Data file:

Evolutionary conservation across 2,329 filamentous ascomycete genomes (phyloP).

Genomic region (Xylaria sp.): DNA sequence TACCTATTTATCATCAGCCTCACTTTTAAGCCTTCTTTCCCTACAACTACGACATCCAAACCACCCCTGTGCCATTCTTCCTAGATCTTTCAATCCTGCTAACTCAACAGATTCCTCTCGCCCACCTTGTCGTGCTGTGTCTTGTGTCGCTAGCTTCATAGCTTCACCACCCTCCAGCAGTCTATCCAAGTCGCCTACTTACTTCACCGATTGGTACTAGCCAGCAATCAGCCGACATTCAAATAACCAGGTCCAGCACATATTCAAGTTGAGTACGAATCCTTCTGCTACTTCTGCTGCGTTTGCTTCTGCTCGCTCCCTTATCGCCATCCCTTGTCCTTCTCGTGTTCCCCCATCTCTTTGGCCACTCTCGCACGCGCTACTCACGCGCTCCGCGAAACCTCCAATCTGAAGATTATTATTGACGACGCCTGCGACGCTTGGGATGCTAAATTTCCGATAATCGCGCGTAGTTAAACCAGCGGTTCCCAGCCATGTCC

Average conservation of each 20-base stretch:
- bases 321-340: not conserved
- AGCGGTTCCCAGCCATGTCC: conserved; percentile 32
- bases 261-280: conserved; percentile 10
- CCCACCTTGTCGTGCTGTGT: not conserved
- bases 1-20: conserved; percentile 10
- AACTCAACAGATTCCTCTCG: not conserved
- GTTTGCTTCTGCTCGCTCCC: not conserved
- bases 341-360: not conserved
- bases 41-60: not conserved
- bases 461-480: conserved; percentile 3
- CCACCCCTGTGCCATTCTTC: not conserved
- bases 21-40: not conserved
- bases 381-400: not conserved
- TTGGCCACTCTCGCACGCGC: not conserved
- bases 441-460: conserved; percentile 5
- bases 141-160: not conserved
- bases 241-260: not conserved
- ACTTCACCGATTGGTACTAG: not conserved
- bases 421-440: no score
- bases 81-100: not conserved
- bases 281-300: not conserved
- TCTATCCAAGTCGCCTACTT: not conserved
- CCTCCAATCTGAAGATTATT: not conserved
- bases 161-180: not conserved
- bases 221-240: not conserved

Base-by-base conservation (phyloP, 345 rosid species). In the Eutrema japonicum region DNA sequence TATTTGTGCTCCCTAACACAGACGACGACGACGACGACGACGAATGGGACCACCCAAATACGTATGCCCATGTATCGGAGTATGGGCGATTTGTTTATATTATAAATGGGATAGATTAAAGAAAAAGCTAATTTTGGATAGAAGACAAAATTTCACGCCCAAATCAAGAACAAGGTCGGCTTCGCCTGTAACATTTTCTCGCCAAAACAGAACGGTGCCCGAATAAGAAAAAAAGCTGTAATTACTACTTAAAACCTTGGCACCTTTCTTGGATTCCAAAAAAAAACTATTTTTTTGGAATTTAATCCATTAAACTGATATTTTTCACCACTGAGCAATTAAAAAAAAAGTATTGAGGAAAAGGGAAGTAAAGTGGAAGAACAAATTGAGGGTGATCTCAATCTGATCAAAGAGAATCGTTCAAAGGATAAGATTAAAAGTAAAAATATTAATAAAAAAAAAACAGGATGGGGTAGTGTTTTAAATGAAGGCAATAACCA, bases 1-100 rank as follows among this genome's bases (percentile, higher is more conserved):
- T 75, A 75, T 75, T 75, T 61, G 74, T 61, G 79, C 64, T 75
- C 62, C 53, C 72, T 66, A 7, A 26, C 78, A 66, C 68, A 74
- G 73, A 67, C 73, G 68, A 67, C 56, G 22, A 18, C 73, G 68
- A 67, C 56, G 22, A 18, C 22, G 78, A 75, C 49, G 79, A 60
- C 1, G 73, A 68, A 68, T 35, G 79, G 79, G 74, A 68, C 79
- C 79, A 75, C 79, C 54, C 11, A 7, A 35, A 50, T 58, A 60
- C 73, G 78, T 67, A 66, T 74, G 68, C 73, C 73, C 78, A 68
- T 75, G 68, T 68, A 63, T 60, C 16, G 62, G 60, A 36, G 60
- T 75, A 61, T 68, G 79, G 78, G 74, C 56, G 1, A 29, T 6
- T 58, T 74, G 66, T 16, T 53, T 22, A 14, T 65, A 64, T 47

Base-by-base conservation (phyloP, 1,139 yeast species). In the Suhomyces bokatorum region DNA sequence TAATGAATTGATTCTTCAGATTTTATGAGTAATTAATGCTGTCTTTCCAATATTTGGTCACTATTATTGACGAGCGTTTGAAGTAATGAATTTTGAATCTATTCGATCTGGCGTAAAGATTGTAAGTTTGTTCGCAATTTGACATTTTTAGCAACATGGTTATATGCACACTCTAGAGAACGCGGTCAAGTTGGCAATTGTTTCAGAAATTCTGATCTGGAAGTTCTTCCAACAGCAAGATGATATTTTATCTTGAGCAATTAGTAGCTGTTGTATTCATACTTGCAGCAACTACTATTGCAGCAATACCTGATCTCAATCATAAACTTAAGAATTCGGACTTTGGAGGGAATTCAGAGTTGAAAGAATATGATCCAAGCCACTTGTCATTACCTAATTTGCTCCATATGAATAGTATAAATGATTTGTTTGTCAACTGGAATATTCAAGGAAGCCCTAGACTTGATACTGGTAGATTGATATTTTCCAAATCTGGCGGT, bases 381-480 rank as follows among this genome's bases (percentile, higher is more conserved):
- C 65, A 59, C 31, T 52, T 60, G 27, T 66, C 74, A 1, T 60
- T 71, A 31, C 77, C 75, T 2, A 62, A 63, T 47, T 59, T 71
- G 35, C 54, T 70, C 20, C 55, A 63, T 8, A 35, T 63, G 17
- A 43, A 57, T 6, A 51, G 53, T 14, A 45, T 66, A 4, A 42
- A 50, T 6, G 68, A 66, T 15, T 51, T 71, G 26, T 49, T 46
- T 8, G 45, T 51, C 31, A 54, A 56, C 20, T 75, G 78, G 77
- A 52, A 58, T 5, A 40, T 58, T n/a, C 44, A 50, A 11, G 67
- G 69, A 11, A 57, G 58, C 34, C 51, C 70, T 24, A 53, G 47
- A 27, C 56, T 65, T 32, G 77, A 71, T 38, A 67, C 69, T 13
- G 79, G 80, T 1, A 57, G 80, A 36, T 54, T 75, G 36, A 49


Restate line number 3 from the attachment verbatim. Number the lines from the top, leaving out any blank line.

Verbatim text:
Average conservation of each 20-base stretch: